While Kaladin’s chapters and flashbacks give him the focal point of The Way of Kings, the other main characters are just as exciting and add much of the details in the world we are reading. Sanderson is one of the most expert world builders today, and in a separate magic system of his own, he builds this world effortlessly through the eyes of each of his characters in such a unique and profound way. From the depths of depression and outright hatred, to artistry and beauty.
Shallan Davar is a sharp a young woman, and an exceptionally talented artist who is drawing all pictures in the book which give such a great detail and help the world building immensely. This isn’t something I have ever seen before in a fantasy novel, and it’s done so well that I hope it catches on for authors in the future. Her cruel father is dead, and she is traveling far from home across the ocean with eager hopes to continue her education and learning as a ward under Jasnah Kholin, one of the most intelligent, dangerous, and well connected, being the daughter-of-the-assassinated-king, heretics, in the Kingdom.
Shallan is a liar. She is full of wit, and intellect, and deceit. While her pursuit of knowledge is rooted in truth, there are darker and much more personal motives behind what Shallan is after. She learns fast, and quickly realizes that she has her hand in the pot of an altogether different jar than she ever anticipated. Her studies with Jasnah reveal a lot of what is going on in the world, much of what has happened in the past, and much of what is being ignored by people who shouldn’t be ignoring things in the present. Her chapters have a lot of humor in them which grew on me more and more as the thousand plus page book goes on, and though I had a hard time connecting with her personal ‘whys’ in The Way of Kings, I enjoyed her journey immensely. She quickly became one of my favorite characters ever written, in volume two of the Stormlight Archive... But that is for a different review.
Dalinar Kholin, brother to the assassinated King, uncle to the reigning King, father to Adolin and Renarin. General of the Kholin army. In his youth, he was feared as a terrifying and ferocious warrior, the Blackthorn, helping his brother unite Alethkar as one. Since his brother’s death, Dalinar is plagued by guilt and only knows to follow the strict Alethi Codes to stay true to himself and those around him. He is unrentling of his men and sons to follow suit and follow the same codes, even as the Generals of the other armies openly mock them for doing so.
Dalinar has begun seeing visions during Highstorms, believing them to be from the Almighty himself, he eventually seeks help in writing them down to try and figure out what is happening inside his head. Throughout the book, in the visions, he is told to unite the Alethi through peace, instead of conquest, which he and his brother had done in the past.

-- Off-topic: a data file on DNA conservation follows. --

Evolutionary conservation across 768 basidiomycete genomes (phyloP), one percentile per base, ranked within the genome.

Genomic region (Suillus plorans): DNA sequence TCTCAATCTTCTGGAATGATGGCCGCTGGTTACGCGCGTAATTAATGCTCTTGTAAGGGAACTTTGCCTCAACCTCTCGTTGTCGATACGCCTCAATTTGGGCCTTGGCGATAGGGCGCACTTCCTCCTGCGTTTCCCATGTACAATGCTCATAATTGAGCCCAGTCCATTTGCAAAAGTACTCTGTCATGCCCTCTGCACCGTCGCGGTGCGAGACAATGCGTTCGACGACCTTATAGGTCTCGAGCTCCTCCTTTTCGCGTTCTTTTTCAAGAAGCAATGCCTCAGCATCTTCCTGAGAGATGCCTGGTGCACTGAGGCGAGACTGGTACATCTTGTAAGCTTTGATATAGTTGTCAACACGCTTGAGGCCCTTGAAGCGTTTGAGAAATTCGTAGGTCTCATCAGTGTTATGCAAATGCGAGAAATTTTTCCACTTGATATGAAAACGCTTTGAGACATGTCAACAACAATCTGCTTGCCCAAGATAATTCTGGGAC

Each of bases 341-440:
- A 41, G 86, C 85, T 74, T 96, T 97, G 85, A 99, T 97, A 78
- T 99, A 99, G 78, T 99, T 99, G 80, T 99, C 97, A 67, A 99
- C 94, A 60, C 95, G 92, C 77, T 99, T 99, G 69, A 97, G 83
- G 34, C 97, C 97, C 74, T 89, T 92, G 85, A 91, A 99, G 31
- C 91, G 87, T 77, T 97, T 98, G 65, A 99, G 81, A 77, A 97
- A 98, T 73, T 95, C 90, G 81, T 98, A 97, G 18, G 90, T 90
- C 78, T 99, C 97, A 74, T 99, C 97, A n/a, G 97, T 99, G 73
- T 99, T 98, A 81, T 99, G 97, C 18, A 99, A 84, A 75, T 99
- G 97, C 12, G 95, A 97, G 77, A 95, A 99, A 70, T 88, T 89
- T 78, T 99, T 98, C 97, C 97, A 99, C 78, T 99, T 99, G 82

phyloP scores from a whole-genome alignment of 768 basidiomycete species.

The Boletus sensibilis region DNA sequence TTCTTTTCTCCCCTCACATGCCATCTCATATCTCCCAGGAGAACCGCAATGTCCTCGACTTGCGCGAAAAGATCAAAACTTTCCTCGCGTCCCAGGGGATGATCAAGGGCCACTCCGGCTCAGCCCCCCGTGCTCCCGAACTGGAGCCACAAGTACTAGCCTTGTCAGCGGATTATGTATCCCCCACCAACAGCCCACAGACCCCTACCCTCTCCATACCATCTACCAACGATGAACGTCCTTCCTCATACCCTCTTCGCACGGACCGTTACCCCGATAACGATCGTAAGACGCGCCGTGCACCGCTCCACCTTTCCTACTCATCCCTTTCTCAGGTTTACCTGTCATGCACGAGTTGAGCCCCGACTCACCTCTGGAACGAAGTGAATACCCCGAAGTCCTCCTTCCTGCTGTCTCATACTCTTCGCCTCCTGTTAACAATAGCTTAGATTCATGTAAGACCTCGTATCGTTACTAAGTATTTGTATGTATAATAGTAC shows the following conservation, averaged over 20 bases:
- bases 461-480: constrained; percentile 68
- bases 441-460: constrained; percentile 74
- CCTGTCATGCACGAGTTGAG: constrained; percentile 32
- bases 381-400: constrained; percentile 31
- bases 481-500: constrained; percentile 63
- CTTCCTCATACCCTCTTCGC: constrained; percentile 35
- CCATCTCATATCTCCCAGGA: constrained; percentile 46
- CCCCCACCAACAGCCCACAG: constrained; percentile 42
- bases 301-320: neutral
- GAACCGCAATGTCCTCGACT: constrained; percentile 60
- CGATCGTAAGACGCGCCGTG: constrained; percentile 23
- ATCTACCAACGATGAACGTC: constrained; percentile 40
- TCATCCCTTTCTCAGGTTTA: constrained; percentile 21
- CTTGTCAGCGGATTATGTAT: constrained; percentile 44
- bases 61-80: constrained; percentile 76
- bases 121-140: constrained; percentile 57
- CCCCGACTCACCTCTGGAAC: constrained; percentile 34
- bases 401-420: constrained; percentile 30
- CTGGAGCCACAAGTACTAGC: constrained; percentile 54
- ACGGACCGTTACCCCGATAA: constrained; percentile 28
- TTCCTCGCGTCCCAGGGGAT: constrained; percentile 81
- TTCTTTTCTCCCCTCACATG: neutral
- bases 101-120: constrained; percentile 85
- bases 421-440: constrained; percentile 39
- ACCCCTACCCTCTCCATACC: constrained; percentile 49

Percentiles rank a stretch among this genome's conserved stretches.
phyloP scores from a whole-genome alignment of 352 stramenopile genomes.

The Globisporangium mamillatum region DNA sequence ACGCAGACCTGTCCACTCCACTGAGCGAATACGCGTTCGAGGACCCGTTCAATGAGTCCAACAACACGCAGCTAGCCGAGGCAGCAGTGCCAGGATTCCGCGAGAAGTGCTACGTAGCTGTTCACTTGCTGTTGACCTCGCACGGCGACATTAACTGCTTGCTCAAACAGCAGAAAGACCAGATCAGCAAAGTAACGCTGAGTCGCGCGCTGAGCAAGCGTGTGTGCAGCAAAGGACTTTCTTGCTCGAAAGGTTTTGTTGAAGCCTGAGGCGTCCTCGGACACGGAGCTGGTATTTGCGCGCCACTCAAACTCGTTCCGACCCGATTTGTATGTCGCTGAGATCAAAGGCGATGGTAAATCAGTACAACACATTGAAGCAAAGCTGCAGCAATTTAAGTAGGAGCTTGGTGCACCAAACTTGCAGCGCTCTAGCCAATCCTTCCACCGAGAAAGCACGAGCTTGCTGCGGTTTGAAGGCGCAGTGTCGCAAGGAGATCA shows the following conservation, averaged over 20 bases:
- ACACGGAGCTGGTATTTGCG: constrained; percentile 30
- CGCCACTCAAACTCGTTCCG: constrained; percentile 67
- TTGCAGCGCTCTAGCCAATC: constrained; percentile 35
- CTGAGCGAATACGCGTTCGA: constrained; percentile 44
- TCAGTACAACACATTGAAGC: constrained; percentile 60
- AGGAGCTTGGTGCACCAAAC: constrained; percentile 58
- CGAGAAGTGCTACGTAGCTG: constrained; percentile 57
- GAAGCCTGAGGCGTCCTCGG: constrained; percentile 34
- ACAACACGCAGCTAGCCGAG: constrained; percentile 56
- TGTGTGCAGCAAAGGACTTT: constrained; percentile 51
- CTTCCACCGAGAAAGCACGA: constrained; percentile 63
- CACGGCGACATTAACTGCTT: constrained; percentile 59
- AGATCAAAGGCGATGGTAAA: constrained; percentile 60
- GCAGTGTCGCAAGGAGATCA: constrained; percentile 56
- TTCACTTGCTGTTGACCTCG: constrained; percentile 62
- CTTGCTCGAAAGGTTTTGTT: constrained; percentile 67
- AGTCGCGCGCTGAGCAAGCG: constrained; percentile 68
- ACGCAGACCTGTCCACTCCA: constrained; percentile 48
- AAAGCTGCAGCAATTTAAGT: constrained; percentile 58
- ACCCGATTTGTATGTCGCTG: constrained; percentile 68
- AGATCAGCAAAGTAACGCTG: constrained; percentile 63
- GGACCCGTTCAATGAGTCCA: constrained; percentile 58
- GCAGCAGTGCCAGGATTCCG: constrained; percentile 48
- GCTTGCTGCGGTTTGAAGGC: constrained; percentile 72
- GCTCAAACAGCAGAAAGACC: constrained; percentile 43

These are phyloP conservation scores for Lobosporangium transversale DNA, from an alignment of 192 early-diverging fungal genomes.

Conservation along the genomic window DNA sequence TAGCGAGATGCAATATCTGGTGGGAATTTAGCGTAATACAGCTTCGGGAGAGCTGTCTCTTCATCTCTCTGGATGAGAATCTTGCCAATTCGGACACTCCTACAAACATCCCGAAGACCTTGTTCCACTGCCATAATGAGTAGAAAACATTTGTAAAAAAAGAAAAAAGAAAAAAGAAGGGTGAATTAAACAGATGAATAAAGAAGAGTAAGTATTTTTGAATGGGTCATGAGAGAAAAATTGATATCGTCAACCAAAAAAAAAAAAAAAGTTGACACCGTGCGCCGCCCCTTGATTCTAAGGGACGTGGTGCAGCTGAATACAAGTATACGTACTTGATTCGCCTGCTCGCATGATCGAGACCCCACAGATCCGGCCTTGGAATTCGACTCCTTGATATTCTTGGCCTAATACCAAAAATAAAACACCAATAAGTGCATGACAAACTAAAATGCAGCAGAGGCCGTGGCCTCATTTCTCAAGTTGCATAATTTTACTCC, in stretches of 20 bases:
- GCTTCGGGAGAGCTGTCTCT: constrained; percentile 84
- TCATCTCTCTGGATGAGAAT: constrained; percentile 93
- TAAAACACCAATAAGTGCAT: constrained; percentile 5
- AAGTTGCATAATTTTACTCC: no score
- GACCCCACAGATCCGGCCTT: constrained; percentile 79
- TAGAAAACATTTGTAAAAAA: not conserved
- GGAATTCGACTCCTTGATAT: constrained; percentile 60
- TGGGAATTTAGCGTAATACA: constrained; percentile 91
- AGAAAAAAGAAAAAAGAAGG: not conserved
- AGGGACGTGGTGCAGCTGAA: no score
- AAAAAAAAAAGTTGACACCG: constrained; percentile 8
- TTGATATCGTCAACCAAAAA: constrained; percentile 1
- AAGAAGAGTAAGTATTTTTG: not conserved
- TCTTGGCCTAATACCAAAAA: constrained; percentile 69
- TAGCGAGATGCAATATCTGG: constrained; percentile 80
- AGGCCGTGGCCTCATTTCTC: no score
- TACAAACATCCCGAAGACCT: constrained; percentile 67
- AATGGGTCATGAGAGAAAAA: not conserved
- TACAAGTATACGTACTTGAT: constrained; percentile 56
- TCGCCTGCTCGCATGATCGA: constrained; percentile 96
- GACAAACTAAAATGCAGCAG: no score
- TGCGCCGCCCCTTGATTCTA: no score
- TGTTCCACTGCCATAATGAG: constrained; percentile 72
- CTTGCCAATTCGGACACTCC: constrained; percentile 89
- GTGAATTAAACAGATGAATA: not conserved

The War has grown long on the Shattered Plains, and after five years the fighting and vengeance pact hasn’t changed. Many of the Armies no longer fight for the purpose of eliminating the Parshendi but instead fight for control of Gemhearts, from the massive crustacean beasts known as chasmfiends. Worth a fortune, these stones are used for magical abilities called Soulcasting, which offers near limitless opportunities, such as food, grain, housing, energy, light, and more.
Dalinar has grown tired of the clashes of words between Alethi generals fighting for the right to these Gemstones and tries to work together, against the wishes of his sons and those around him. He believes he must unite Alethkar. Convincing the King, his nephew, who sees shadows in the corners of his vision and is in constant fear of ending up like his father, is something that is more fit for a politician, not a warrior of fame and legend.
The Knights Radiant abandoned the world. They were ten orders. They were broken men and women. Traitors, all of them.
They will return.
Life before death - The Radiant seeks to defend life, always. He never kills unnecessarily, and never risks his own life for frivolous reasons. Living is harder than dying. The Radiant's duty is to live free.
Strength before weakness - All men are weak at some time in their lives. The Radiant protects those who are weak, and uses his strength for others. Strength does not make one capable of rule; it makes one capable of service.
Journey before destination - There are always several ways to achieve a goal. Failure is preferable to winning through unjust means. Protecting ten innocents is not worth killing one. In the end, all men die. How you lived will be far more important to the Almighty than what you accomplished.
The Way of Kings is one of the greatest epic fantasy books ever written. I can tell you that the follow up, Words of Radiance, is even better. Don’t let the size of these books intimidate you, the world is rich and wonderful and the characters are telling some of the most incredible stories you will read in our lifetimes. Which is really what this is all about, never before in my life have I read characters so very real, in a fantasy setting. Brandon Sanderson is writing tragedies, comedies, victories, and defeats with the most human stories imaginable. These characters doing fantastic things are so extremely relatable that you will find yourself in deep introspection about what you believe is possible in your world. As these books go on you will see that these characters all have deep problems, and some have very real mental illness. That illness doesn’t hang them up or get them stuck but instead helps them find out what they need to succeed not in spite of their ongoing issues but because of them. I can’t wait for you to join me on this journey, to find out the plots and subplots, the world-hoppers and stories you’ll wake up thinking about.
This book is a 4.5 / 5 stars, and the journey is just beginning.